Son of ex-slave who fought in Union army dies at age 97
Jan. 28, 2015
RALEIGH, N.C. (AP) — Luke Martin Jr., the son of an ex-slave and Civil War Union soldier, has died — 179 years after his father was born.
Martin was 97 when he died Sunday at his home in New Bern, North Carolina, said his daughter, Fannie Martin-Williams. Her father, who suffered from congestive heart failure and other ailments, had been in declining health for several months, she said.
"He had a long, full life," Martin-Williams said of her father, with whom she lived in the house where he was born — a house his father built in the 1890s. "He enjoyed every minute of it."
Martin had little memory of his father, Luke Martin Sr., who died at age 84 in 1920 when the son was just a few years old, according to Martin-Williams. The elder Martin, who was born in 1836, was married twice, the second time to a much younger woman.
According to multiple historical references, Luke Martin Sr. was enslaved at a plantation near Plymouth, North Carolina, but escaped and became a member of the 1st North Carolina Colored Volunteers, later called the 35th U.S. Colored Troops. The U.S. Colored Troops were established in 1863 and by the end of the Civil War, black soldiers comprised 10 percent of the Union Army.
The son was a master brick mason, contractor and teacher. He served as one of the lead brick masons at Tryon Palace, North Carolina's first permanent state Capitol. He also worked as a funeral attendant at Oscar's Mortuary from 1960 until August.
In recent years, Martin Jr. had received multiple accolades, including the Order of the Long Leaf Pine, North Carolina's highest civilian honor. In addition, Craven County also designated Sept. 18, 2014, as "Luke P. Martin Jr. Day." Two days earlier, Rep. G.K. Butterfield had honored Martin Jr. on the floor of the U.S. House.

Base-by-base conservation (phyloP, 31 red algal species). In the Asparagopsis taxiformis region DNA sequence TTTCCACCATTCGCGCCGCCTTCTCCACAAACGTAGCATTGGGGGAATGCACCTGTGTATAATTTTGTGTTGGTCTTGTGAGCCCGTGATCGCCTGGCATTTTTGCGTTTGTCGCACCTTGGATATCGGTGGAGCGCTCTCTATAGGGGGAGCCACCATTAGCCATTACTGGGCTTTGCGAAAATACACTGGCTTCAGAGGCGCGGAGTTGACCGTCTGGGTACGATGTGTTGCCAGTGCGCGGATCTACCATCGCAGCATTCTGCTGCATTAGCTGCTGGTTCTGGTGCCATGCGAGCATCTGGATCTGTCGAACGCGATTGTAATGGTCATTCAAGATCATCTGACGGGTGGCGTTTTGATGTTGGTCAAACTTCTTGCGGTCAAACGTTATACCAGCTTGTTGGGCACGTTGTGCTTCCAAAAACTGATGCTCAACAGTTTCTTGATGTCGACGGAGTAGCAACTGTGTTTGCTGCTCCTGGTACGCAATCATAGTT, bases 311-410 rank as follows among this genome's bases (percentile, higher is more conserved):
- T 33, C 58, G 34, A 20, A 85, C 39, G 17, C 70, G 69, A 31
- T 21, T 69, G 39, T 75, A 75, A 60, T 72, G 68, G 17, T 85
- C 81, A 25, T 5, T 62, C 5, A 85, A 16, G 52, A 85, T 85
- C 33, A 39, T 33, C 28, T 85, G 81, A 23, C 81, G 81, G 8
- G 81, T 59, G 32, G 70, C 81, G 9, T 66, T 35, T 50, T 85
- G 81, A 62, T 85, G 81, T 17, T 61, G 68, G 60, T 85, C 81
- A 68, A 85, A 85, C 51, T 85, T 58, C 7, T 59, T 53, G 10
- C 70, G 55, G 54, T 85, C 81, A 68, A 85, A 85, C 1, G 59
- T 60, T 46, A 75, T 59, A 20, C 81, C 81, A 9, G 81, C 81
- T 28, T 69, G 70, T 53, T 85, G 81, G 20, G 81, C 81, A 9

Martin, a member of Sons of Union Veterans of the Civil War, also attended the 2013 unveiling of a historical marker at New Bern Academy that honors his father's regiment. The group's website said in announcing his membership last year that he was one of an estimated nine first-generation sons of Civil War veterans. One other man on that list died earlier in January.
All the recognition pleased her father, Martin-Williams said. "He was glad that he lived long enough to be recognized," she said.
In June, the Martin family loaned the elder Martin's Springfield rifle and a German-made Confederate sword to the state for one year. The items were part of a tour that also included North Carolina's original copy of the 13th Amendment.
"He was a kind, generous man. He was a hard-working man," Martin-Williams said. "Everyone respected him. He loved his church; he loved his community; he loved his family. ... He met no strangers. And he left no task undone."
His funeral will be held Thursday at St. John Missionary Baptist Church in New Bern with burial in Greenwood Cemetery.
Martin is the second child of a slave to die in North Carolina in recent months. In September, Mattie Clyburn Rice, daughter of Weary Clyburn, died at age 91 in High Point.
Martha Waggoner can be reached at http://twitter.com/mjwaggonernc